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Welcome to Ipswich!

15 Mar

I am sorry to write such a direct post about my town, but I have being blogging on this subject for 18 months and during that time have had numerous conversations with just about everyone in authority locally, including the police, Councillors, council officers and my MP and absolutely nothing appears to have changed, if anything, a minority of motorists are getting even bolder and are parking further onto the pavement. During this time I have also become aware of the sheer number of different obstacles encountered in a small area. Do remember however that all is not lost, far from it. We are getting on the case and our job is to keep highlighting the issue in a way that the authorities can not keep ignoring and one day someone who is in a senior authority position will finally get enough courage and confidence to grab the issue and deal with it effectively.

There are many examples of where issues have suddenly been addressed after years of neglect. I believe that for years the French authorities accepted much higher levels of road deaths than occurred in the UK, until the son of the minister of transport? was killed in a traffic collision, Since that event the authorities have been having considerable success with a campaign to bring the figures down (I can’t now find a reference to this – can anyone confirm it). The French are currently introducing numerous additional road safety initiatives and produce particularly hard hitting information campaigns. It is also encouraging how cyclist safety has finally been getting very powerful media support from new sources, notably from The Times. The next step for this campaign might be when a major national newspaper to takes up the pedestrian cause in a big way with clear campaign demands.

Until something changes we need to continue to bring pressure and information to those in power who will one day realise that they just have to address it and that there is considerable support from people to address it. Until then I will continue to draw attention to the issue. To that end, here are a few examples of what pedestrians around my area have had to put up over the past 48 hours!

First off, there is the Tesco delivery truck this morning. The driver said that he had received no guidance at all on where it was acceptable to park and where it wasn’t (not that I believe that really, possibly it is more a matter of ‘don’t ask, don’t tell‘). The driver was parked so far up onto the pavement today that I could hardly get past at all without being scratched by the prickly hedge; the local guy in his wheel-chair would have no chance. As usual there was a space for the driver to park on the other side of the road, but that would have increased his drop-off time by, ohhh, possibly at least a minute and we all know that for Tesco ‘every penny counts’!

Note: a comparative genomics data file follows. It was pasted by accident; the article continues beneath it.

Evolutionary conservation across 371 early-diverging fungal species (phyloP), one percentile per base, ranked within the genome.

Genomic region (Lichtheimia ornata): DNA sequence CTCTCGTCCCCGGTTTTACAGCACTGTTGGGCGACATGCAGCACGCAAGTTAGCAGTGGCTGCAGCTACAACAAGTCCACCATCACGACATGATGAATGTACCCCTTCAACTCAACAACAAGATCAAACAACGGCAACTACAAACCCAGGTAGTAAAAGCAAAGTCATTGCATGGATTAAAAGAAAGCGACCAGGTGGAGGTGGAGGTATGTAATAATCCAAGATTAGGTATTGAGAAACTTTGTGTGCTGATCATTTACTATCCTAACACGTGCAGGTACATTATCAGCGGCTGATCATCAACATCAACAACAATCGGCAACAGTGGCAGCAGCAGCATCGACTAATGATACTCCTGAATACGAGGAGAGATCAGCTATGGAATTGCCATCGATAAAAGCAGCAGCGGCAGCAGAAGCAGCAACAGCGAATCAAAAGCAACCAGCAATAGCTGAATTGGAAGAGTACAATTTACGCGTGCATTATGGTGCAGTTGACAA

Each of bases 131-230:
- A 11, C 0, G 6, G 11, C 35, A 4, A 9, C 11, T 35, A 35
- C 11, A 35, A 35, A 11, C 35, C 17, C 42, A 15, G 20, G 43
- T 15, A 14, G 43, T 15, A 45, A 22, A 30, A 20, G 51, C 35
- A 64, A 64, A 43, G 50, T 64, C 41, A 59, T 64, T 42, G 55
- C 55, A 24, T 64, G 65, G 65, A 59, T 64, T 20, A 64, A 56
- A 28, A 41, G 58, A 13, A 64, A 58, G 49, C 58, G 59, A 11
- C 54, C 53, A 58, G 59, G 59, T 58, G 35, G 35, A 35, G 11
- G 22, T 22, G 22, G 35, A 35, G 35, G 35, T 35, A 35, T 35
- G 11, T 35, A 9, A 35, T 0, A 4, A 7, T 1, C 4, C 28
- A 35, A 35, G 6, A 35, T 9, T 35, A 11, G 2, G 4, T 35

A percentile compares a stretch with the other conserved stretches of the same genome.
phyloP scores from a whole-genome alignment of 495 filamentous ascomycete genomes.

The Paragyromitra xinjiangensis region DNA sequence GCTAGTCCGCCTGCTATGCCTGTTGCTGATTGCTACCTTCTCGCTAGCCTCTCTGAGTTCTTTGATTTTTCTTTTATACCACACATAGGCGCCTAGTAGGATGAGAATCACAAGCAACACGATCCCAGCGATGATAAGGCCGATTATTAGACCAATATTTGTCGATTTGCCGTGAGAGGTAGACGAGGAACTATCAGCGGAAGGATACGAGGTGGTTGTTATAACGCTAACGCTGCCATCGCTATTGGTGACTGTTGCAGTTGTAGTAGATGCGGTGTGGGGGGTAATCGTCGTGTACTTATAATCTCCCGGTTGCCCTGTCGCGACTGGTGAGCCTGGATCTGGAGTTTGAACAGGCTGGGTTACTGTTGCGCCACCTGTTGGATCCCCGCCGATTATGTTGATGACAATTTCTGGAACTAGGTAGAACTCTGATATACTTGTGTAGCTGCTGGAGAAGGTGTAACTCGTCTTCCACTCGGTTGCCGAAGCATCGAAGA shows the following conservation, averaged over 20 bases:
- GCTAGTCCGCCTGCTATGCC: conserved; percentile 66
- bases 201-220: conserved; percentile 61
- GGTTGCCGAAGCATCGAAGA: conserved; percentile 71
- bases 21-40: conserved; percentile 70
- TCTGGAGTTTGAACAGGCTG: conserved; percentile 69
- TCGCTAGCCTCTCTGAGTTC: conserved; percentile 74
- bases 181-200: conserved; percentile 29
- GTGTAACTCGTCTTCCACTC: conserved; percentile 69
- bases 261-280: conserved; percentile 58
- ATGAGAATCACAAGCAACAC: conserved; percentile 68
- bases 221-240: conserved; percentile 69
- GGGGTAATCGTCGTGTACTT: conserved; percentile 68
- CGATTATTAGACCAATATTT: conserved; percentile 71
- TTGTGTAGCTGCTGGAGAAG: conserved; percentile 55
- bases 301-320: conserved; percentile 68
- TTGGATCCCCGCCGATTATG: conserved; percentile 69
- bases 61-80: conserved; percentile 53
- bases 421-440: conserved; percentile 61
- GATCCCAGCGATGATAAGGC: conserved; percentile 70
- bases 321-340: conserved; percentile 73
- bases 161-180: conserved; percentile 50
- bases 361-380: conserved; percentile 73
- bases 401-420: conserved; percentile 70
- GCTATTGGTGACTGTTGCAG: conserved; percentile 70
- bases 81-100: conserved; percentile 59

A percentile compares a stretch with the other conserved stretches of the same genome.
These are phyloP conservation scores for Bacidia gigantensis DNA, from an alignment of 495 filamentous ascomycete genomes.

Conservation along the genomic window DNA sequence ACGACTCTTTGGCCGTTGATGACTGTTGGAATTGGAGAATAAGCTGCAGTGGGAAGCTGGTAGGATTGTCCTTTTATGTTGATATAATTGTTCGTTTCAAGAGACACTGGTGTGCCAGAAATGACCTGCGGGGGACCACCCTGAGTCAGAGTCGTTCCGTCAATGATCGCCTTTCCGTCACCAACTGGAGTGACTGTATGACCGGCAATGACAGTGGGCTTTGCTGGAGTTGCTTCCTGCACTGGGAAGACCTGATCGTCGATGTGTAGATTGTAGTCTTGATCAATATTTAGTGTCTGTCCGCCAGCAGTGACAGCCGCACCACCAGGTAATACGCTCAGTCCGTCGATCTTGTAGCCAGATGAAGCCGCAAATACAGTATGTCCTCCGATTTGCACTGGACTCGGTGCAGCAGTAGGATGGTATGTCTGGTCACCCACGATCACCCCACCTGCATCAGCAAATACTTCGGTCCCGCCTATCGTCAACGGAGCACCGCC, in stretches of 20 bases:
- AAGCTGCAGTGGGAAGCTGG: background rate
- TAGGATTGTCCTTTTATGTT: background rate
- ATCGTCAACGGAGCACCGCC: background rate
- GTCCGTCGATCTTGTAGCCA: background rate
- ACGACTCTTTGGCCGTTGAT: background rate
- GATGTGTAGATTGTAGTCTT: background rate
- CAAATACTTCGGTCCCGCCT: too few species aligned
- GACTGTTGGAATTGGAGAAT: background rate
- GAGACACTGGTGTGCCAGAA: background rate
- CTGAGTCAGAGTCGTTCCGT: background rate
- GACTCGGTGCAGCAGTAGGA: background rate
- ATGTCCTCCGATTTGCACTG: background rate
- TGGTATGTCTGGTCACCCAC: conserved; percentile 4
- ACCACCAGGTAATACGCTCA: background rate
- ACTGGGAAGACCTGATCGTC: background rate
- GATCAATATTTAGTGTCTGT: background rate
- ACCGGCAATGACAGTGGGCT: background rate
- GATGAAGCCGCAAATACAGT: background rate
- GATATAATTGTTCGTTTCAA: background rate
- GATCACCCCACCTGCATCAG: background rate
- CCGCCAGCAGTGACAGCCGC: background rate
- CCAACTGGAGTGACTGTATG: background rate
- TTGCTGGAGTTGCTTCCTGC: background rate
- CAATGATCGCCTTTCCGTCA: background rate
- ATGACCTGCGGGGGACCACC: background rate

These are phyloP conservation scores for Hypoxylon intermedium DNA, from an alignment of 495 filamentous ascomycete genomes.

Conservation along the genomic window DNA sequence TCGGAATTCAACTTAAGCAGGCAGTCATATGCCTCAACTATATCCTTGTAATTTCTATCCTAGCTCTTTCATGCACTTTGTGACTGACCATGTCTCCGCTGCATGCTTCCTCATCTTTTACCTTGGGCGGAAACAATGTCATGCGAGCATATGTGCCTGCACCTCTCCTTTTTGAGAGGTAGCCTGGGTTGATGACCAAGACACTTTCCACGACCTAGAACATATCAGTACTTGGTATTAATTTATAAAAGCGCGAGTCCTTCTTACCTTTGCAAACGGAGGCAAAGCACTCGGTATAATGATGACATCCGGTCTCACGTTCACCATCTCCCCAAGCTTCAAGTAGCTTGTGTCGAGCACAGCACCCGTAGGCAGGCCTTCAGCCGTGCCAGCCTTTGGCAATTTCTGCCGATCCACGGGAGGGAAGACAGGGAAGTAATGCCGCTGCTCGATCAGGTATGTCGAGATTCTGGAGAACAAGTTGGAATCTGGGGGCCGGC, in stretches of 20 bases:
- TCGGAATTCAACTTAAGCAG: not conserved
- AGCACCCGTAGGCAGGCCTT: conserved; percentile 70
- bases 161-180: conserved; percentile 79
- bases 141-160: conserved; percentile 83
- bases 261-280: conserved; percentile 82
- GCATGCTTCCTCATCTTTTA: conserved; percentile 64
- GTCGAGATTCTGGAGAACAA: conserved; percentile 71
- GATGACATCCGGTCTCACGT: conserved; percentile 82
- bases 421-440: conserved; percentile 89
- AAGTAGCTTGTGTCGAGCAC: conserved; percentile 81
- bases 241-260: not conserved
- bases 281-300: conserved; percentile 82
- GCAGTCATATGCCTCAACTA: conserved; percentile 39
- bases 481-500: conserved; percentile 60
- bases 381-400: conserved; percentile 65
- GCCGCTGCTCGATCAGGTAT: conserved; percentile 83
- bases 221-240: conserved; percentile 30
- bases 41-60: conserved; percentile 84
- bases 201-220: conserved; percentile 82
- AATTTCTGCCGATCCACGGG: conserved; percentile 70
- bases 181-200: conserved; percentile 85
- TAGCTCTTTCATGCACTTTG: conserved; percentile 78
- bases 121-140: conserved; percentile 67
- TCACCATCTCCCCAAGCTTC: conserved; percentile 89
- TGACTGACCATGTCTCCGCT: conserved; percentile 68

Tesco delivery - no space between van and prickly hedge

Tesco delivery - no space between van and prickly hedge

Next up, we have a delightful combination of bin day and road works. The road signs from May Guerney do at least leave the legally required 1m clearance this time, but unfortunately they create a chicane for pedestrians when combined with the bins that have been left scattered as usual across the pavement by the council making it impossible for my wheelchair-bound neighbour to use the pavement. Possibly he should just stay at home on bin-day? Or possibly the council should instruct their staff to return bins onto drive-ways where they are available and road-works signs should only be used where they are actually required for safety reasons!

Bin day and road works. No chance after council have littered pavements with bins!

So now we move the the next street where the bin collectors have left the bins neatly scattered across the pavement next to the cars which was also oh-so-elegantly up on the pavement making the pavement completely unusable. The bin-collector I spoke to was unapologetic and indicate that he was completely happy with how they had been left. His parting comment was ‘it is a kerb-side collection, not a garden collection’ which was clever of him! As regular readers will know I have been banging on to the local council about their bin collection policies for months now with no apparent effect.

Bins left on pavement by council and cars on pavement. No chance!

More bins and another car up on the pavement

Finally, we have a new ‘dropped pavement’ being constructed nearby. The council refer to them as ‘dropped kerbs’, but using the current design they lower the pavement on a slope across the whole width of the pavement. I have previously requested that they keep the majority of the pavement level as they used to in the past.

A new dropped-pavement being constructed - more sloping pavement to deal with.